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I have a small engine inverter generator. This generator is to be used during power outages which happen rarely where I live, and also tested shortly every 2 years (the testing is also to keep the electrolytic capacitors in the inverter healthy, as a non-used electrolytic capacitor can degrade).

The user's manual says these about storing the generator:

  • It should have no fuel inside the tank or carburetor (which I do by letting it starve of fuel, and there's also a fuel drain tube with screw in the carburetor)
  • I should remove spark plug, put a tablespoon of oil into the cylinder and, slowly pull the recoil cord to lubricate the cylinder with ignition off to prevent electric shocks from the loose spark plug wire, and reinstall the spark plug

I will also be doing this, which this generator's manual does not have but many other brands of generators to have this in the manual:

  • I change the oil before storage (which I obviously do since this is the single most important maintenance of an engine)
  • I pull the recoil starter until I feel little bit of resistance (which should ensure the valves are closed)

The main problem I'm having is that the spark plug access cover is way too small. It seems very awkward to even remove the spark plug wire, not to mention fully removing the spark plug. Perhaps the generator was designed by someone with really small hands. So I thought that I might want to skip this step.

How harmful is it if I don't put oil in spark plug hole of a stored engine?

I can imagine at least two problems that might occur:

  • If the generator is stored outdoors, humidity could condense inside the cylinder and cause rust, destroying the engine. However, I won't be storing the engine outdoors, I store it indoors in a heated space, and besides, if I ensure the engine is stopped with valves closed (by pulling the recoil cord until I feel resistance), that should also make it harder for water to condense inside the engine. So rust shouldn't be an issue.
  • When starting the engine, a layer of oil in the cylinder walls could help avoid wear. However, if I expect the generator to work for 30 years, I will have maybe only 15 starts without oiled cylinder walls. Can 15 such starts really damage an engine?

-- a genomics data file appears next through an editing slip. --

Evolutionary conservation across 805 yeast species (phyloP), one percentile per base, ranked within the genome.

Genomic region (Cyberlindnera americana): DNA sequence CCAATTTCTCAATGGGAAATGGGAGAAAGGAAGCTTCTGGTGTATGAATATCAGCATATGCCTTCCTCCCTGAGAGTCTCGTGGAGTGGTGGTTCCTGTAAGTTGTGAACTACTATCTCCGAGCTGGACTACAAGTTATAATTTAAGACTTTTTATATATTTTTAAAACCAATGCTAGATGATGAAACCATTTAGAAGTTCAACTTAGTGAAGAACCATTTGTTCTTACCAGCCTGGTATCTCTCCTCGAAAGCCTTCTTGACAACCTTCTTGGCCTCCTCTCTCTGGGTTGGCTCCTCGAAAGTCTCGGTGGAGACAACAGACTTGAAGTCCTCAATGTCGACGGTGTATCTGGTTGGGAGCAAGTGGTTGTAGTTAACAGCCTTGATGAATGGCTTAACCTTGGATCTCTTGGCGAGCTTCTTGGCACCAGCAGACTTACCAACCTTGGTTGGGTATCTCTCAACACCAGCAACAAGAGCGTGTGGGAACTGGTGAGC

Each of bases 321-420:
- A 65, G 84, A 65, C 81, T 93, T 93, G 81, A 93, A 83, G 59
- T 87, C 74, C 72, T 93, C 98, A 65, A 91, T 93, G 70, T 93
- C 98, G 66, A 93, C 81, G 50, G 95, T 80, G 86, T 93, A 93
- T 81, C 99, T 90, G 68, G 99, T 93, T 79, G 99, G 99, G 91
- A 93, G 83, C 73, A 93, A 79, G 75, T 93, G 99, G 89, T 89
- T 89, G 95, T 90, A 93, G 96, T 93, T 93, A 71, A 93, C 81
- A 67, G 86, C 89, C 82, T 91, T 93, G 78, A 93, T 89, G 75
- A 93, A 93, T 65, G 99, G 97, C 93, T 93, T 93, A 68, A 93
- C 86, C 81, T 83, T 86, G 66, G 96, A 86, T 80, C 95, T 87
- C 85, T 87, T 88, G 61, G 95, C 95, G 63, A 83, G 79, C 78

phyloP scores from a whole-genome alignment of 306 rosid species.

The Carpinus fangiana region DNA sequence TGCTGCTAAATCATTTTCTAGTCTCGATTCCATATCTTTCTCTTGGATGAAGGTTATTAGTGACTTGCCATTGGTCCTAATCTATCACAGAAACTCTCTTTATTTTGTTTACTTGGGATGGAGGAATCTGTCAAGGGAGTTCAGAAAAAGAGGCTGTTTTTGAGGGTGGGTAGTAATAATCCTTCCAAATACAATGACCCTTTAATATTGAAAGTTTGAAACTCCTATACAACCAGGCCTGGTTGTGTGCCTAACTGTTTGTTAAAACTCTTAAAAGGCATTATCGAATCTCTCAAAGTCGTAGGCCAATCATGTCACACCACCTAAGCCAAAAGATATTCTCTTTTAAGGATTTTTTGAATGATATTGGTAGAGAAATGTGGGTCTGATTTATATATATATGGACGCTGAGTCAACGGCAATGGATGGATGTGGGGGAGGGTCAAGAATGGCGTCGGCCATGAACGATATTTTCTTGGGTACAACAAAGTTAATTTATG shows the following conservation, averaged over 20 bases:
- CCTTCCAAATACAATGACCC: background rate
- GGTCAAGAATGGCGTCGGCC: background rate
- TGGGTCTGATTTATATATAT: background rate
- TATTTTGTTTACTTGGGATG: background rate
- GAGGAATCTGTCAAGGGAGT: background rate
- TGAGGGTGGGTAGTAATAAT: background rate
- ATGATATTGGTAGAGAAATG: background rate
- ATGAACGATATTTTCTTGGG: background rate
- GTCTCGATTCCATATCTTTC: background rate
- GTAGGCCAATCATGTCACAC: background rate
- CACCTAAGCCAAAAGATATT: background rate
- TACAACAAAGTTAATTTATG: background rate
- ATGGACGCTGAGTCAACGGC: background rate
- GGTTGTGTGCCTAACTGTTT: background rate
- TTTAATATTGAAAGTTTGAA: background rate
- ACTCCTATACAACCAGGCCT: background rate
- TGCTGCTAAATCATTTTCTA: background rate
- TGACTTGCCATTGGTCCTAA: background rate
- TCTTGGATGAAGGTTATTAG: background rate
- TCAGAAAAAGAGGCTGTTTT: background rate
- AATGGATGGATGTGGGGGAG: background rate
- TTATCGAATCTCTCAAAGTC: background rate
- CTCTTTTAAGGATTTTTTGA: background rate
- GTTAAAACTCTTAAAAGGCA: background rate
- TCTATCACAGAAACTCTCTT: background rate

What is the primary reason for the advice about oiling the cylinder walls? Is it to prevent rust, or is it to ensure good lubrication when the engine is started after long storage?

The engine has splash lubrication (no oil pump, no oil filter).

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  • Is it a 2 or 4 stroke engine? 2 stroke could require oil in the fuel either premixed or metered in, which will lubricate the bores nicely.
    – Criggie
    May 19 at 11:53
  • You could use fogging oil instead. I don’t think any of us can answer the question if wear other than anecdotally.
    – Tim B
    Jun 18 at 15:11

1 Answer 1

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It would be best to follow the instructions in the manual. Adding oil does protect the cylinder from rust and also ensure lubrication on first start after a long period of storage. My John Deere lawn tractor manual says the same thing for storing over the winter (5-6 months). There would be some wear on the cylinder wall and piston rings if you did not add oil to the cylinder and the amount of wear would be relative to how long the generator was stored between starts so it would be difficult to determine.

Since the space to access the spark plug hole is tight you might want to use a flexible tube and syringe see below.

enter image description here

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  • I don't think the main issue is getting oil into the cylinder, it's accessing the spark plug wire and spark plug. May 18 at 15:01
  • Yes, the main issue is getting the spark plug out and reinstalling it. However, the syringe could be helpful in injecting the oil.
    – juhist
    May 19 at 9:27

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